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1 Ps. xxxv. 10.

2 Ps. xix.6.

3 St. Paul speaks of a "minding of the flesh" and a "minding of the spirit" (Rom. viii. 6, margin), and we are prone to be attracted and held by the carnal surroundings of life; that is, "quae per carnem sentiri querunt id est per oculos, per aures, ceterosque corporis sensus" (De Vera Relig.. xxiv.). But God would have us, as we meditate on the things that enter by the gates of the senses, to arise towards Him, through these His creatures. Our Father in heaven might have ordered His creation simply in a utilitarian way, letting, for example, hunger be satisfied without any of the pleasures of taste, and so of the other senses. But He has not so done. To every sense He has given its appropriate pleasure as well as its proper use. And though this presents to us a source of temptation, still ought we for it to praise His goodness to the full, and that corde are opere.-Bradward, ii. c. 23. See also i. sec. 1, note 3, and iv. sec. 18, above.

4 Augustin frequently recurs to the idea, that in God's overruling Providence, the foulness and sin of man does not disturb the order and fairness of the universe. He illustrates the idea by reference to music, painting, and oratory. "For as the beauty of a picture is increased by well-managed shadows, so, to the eye that has skill to discern it, the universe is beautified even by sinners, though, considered by themselves, their deformity is a sad blemish" (De Civ. Dei, xi. 23). So again, he says, God would never have created angels or men whose future wickedness he foreknew, unless He could turn them to the use of the good, "thus embellishing the course of the ages as it were an exquisite poem set off with antitheses" (ibid. xi. 18); and further on, in the same section, "as the oppositions of contraries lend beauty to language, so the beauty of the course of this world is achieved by the opposition of contraries, arranged, as it were, by an eloquence not of words, but of things." These reflections affected Augustin's views as to the last things. They seemed to him to render the idea entertained by Origen (De Princ. i. 6) and other Fathers as to a general restoration !a/pokata/stasij@ unnecessary. See Hagenbach's Hist. of Doct. etc. i. 383 (Clark).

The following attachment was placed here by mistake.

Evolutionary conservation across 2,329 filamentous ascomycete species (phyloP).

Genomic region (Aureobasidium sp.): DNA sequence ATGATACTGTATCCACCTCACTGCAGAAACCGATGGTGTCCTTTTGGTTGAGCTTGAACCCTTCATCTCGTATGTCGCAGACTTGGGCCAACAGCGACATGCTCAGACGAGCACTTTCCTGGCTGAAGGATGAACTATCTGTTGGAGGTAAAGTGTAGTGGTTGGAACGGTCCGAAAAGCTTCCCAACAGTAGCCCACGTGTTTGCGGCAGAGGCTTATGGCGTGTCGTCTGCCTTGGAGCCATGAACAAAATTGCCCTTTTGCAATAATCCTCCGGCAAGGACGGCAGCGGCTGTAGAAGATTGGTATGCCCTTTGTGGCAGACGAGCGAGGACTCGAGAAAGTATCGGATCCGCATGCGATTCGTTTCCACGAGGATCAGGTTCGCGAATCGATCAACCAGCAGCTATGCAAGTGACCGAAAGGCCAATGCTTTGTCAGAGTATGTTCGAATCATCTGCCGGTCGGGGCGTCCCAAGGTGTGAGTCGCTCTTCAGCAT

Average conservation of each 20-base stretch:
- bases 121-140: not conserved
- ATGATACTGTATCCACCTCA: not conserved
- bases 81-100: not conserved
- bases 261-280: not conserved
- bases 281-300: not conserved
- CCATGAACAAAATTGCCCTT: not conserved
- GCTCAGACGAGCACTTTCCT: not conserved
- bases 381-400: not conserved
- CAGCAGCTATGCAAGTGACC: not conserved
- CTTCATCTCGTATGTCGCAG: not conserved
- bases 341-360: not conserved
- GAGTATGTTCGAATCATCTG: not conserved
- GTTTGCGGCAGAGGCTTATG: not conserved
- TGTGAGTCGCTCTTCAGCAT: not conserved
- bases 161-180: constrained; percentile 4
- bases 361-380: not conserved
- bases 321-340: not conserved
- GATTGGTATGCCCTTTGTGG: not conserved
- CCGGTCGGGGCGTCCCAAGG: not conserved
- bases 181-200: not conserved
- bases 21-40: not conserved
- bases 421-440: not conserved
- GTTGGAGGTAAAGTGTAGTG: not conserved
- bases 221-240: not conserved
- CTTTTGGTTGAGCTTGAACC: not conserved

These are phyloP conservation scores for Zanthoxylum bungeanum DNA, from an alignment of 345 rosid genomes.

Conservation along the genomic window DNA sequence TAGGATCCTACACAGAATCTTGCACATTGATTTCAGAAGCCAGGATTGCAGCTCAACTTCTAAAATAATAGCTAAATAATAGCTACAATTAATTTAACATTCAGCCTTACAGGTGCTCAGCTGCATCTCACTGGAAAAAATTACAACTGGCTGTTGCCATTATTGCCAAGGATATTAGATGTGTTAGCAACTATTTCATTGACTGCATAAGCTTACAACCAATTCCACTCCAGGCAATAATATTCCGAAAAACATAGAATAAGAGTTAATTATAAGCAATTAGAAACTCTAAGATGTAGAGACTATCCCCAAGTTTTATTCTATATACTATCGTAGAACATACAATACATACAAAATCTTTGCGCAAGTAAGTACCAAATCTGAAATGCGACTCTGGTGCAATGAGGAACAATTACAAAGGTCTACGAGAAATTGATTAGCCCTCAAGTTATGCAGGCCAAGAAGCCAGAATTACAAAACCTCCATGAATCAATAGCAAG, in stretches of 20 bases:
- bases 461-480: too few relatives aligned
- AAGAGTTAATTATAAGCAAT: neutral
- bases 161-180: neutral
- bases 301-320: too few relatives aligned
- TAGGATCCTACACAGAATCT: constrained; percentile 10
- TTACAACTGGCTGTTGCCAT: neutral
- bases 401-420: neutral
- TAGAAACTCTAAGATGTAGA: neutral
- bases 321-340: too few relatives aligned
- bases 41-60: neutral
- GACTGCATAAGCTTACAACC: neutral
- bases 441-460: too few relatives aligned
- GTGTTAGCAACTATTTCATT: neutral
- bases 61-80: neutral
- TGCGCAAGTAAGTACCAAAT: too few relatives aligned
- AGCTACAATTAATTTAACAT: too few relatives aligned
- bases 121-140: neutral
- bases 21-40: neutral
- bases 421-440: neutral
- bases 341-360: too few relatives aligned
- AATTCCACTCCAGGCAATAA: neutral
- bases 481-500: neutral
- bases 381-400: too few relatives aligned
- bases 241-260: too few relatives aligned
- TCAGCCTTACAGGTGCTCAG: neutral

5 "In Scripture they are called God's enemies who oppose His rule not by nature but by vice, having no power to hurt Him, but only themselves. For they are His enemies not through their power to hurt, but by their will to oppose Him. For God is unchangeable, and wholly proof against injury" (De Civ. Dei, xii. 3).

6 Ps. cxxxix. 7.

7 Gen. xvi. 13, 14.

8 Wisd. ii. 26. Old ver.

9 He also refers to the injury man does himself by sin in ii. sec. 13, above; and elsewhere he suggests the law which underlies it: "The vice which makes those who are called God's enemies resist Him, is an evil not to God but to themselves. And to them it is an evil solely because it corrupts the good of their nature." And when we suffer for our sins we should thank God that we are not unpunished (De Civ. Dei, xii. 3). But if, when God punishes us, we still continue in our sin, we shall be more confirmed in habits of sin, and then, as Augustin in another place (in Ps. vii. 15) warns us, "our facility in sinning will be the punishment of God for our former yieldings to sin." See also Butler's Analogy, Pt. i. ch. 5, "On a state of probation as intended for moral discipline and improvement."

10 Ps. lxxiii. 27.

11 Wisd. xiii. 9.

12 Ps. cxxxviii 6.

13 Ps. xxxiv. 18, and cxlv. 18.

14 See Book iv. sec. 19, note, above.

15 He makes use of the same illustrations on Psalms viii. and xi., where the birds of the air represent the proud, the fishes of the sea those who have too great a curiosity, while the beasts of the field are those given to carnal pleasures. It will be seen that there is a correspondence between them and the lust of the flesh, the lust of the eye, and the pride of life, in I John ii. 16. See also above, Book iii. sec. 16; and below, Book x. sec. 41, etc.

16 Ps. viii. 7, 8.

17 Deut. iv. 24.

18 John i. 3.

19 Ps. cxlvii. 5, Vulg.

20 I Cor. i. 30

21 Matt. xvii. 27.

22 In Sermon 123, sec. 3, we have: "Christ as God is the country to which we go-Christ as man is the way by which we go." See note on Book iv. sec. 19, above.

23 Isa. xiv. 13.

24 Rev. xii. 4.

25 Rom. i. 21.

26 Ibid.

27 Rom. i. 22.

28 Rom. i. 23.

29 Rom. 1. 25.